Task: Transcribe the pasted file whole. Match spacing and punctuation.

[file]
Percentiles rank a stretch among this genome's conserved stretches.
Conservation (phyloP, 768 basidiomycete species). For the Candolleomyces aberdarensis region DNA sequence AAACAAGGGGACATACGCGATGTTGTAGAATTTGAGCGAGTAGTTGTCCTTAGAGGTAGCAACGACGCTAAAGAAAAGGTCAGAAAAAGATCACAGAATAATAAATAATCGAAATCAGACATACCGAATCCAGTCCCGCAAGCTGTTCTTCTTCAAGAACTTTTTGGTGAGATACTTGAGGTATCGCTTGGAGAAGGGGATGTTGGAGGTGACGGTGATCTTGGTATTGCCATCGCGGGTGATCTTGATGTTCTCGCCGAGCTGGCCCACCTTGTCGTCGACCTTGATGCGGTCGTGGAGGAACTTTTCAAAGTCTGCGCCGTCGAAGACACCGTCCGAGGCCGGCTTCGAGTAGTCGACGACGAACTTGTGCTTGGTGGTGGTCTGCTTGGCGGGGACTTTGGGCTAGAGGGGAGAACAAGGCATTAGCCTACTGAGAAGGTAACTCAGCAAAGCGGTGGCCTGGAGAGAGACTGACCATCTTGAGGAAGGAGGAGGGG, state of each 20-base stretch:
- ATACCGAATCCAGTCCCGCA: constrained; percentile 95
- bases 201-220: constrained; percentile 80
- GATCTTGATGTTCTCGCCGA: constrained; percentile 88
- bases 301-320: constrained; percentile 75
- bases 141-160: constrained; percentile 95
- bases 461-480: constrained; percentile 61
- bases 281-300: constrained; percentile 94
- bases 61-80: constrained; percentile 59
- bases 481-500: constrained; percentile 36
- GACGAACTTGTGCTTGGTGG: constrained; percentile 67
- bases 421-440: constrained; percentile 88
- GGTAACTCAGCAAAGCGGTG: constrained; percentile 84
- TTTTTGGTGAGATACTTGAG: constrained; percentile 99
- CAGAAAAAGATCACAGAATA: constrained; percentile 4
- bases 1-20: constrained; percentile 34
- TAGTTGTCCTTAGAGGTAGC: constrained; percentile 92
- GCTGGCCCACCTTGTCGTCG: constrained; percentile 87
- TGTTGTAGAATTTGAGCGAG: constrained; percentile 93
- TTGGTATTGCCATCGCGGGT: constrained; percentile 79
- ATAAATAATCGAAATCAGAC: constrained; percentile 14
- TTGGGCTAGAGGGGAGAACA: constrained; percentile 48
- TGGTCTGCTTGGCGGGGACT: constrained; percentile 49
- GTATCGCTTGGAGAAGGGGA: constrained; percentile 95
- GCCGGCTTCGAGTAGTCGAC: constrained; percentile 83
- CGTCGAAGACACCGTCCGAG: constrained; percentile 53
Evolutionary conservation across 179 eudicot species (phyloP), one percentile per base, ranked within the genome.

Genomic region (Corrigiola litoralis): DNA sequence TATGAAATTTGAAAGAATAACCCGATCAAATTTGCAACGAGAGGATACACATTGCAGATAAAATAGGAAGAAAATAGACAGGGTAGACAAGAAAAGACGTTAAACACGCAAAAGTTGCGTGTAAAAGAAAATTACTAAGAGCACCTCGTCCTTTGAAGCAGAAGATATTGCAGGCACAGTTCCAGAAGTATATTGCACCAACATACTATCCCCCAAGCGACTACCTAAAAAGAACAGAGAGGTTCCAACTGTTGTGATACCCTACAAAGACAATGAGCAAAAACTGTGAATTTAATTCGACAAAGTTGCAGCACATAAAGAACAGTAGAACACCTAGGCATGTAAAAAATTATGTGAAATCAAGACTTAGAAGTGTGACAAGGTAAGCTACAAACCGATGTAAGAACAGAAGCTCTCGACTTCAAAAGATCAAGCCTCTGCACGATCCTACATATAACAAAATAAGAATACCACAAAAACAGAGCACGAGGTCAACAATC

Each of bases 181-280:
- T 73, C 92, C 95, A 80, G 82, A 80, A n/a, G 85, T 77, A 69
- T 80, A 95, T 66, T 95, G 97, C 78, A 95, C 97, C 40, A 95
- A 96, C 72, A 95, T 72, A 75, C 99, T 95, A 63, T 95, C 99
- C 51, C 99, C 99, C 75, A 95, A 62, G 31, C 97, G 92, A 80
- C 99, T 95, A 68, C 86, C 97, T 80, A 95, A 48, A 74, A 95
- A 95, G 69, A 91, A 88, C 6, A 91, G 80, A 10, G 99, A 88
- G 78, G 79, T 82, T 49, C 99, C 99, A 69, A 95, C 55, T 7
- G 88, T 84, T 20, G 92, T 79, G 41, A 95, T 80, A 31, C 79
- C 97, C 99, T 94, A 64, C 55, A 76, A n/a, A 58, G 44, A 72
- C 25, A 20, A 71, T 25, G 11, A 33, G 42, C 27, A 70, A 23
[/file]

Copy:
Percentiles rank a stretch among this genome's conserved stretches.
Conservation (phyloP, 768 basidiomycete species). For the Candolleomyces aberdarensis region DNA sequence AAACAAGGGGACATACGCGATGTTGTAGAATTTGAGCGAGTAGTTGTCCTTAGAGGTAGCAACGACGCTAAAGAAAAGGTCAGAAAAAGATCACAGAATAATAAATAATCGAAATCAGACATACCGAATCCAGTCCCGCAAGCTGTTCTTCTTCAAGAACTTTTTGGTGAGATACTTGAGGTATCGCTTGGAGAAGGGGATGTTGGAGGTGACGGTGATCTTGGTATTGCCATCGCGGGTGATCTTGATGTTCTCGCCGAGCTGGCCCACCTTGTCGTCGACCTTGATGCGGTCGTGGAGGAACTTTTCAAAGTCTGCGCCGTCGAAGACACCGTCCGAGGCCGGCTTCGAGTAGTCGACGACGAACTTGTGCTTGGTGGTGGTCTGCTTGGCGGGGACTTTGGGCTAGAGGGGAGAACAAGGCATTAGCCTACTGAGAAGGTAACTCAGCAAAGCGGTGGCCTGGAGAGAGACTGACCATCTTGAGGAAGGAGGAGGGG, state of each 20-base stretch:
- ATACCGAATCCAGTCCCGCA: constrained; percentile 95
- bases 201-220: constrained; percentile 80
- GATCTTGATGTTCTCGCCGA: constrained; percentile 88
- bases 301-320: constrained; percentile 75
- bases 141-160: constrained; percentile 95
- bases 461-480: constrained; percentile 61
- bases 281-300: constrained; percentile 94
- bases 61-80: constrained; percentile 59
- bases 481-500: constrained; percentile 36
- GACGAACTTGTGCTTGGTGG: constrained; percentile 67
- bases 421-440: constrained; percentile 88
- GGTAACTCAGCAAAGCGGTG: constrained; percentile 84
- TTTTTGGTGAGATACTTGAG: constrained; percentile 99
- CAGAAAAAGATCACAGAATA: constrained; percentile 4
- bases 1-20: constrained; percentile 34
- TAGTTGTCCTTAGAGGTAGC: constrained; percentile 92
- GCTGGCCCACCTTGTCGTCG: constrained; percentile 87
- TGTTGTAGAATTTGAGCGAG: constrained; percentile 93
- TTGGTATTGCCATCGCGGGT: constrained; percentile 79
- ATAAATAATCGAAATCAGAC: constrained; percentile 14
- TTGGGCTAGAGGGGAGAACA: constrained; percentile 48
- TGGTCTGCTTGGCGGGGACT: constrained; percentile 49
- GTATCGCTTGGAGAAGGGGA: constrained; percentile 95
- GCCGGCTTCGAGTAGTCGAC: constrained; percentile 83
- CGTCGAAGACACCGTCCGAG: constrained; percentile 53
Evolutionary conservation across 179 eudicot species (phyloP), one percentile per base, ranked within the genome.

Genomic region (Corrigiola litoralis): DNA sequence TATGAAATTTGAAAGAATAACCCGATCAAATTTGCAACGAGAGGATACACATTGCAGATAAAATAGGAAGAAAATAGACAGGGTAGACAAGAAAAGACGTTAAACACGCAAAAGTTGCGTGTAAAAGAAAATTACTAAGAGCACCTCGTCCTTTGAAGCAGAAGATATTGCAGGCACAGTTCCAGAAGTATATTGCACCAACATACTATCCCCCAAGCGACTACCTAAAAAGAACAGAGAGGTTCCAACTGTTGTGATACCCTACAAAGACAATGAGCAAAAACTGTGAATTTAATTCGACAAAGTTGCAGCACATAAAGAACAGTAGAACACCTAGGCATGTAAAAAATTATGTGAAATCAAGACTTAGAAGTGTGACAAGGTAAGCTACAAACCGATGTAAGAACAGAAGCTCTCGACTTCAAAAGATCAAGCCTCTGCACGATCCTACATATAACAAAATAAGAATACCACAAAAACAGAGCACGAGGTCAACAATC

Each of bases 181-280:
- T 73, C 92, C 95, A 80, G 82, A 80, A n/a, G 85, T 77, A 69
- T 80, A 95, T 66, T 95, G 97, C 78, A 95, C 97, C 40, A 95
- A 96, C 72, A 95, T 72, A 75, C 99, T 95, A 63, T 95, C 99
- C 51, C 99, C 99, C 75, A 95, A 62, G 31, C 97, G 92, A 80
- C 99, T 95, A 68, C 86, C 97, T 80, A 95, A 48, A 74, A 95
- A 95, G 69, A 91, A 88, C 6, A 91, G 80, A 10, G 99, A 88
- G 78, G 79, T 82, T 49, C 99, C 99, A 69, A 95, C 55, T 7
- G 88, T 84, T 20, G 92, T 79, G 41, A 95, T 80, A 31, C 79
- C 97, C 99, T 94, A 64, C 55, A 76, A n/a, A 58, G 44, A 72
- C 25, A 20, A 71, T 25, G 11, A 33, G 42, C 27, A 70, A 23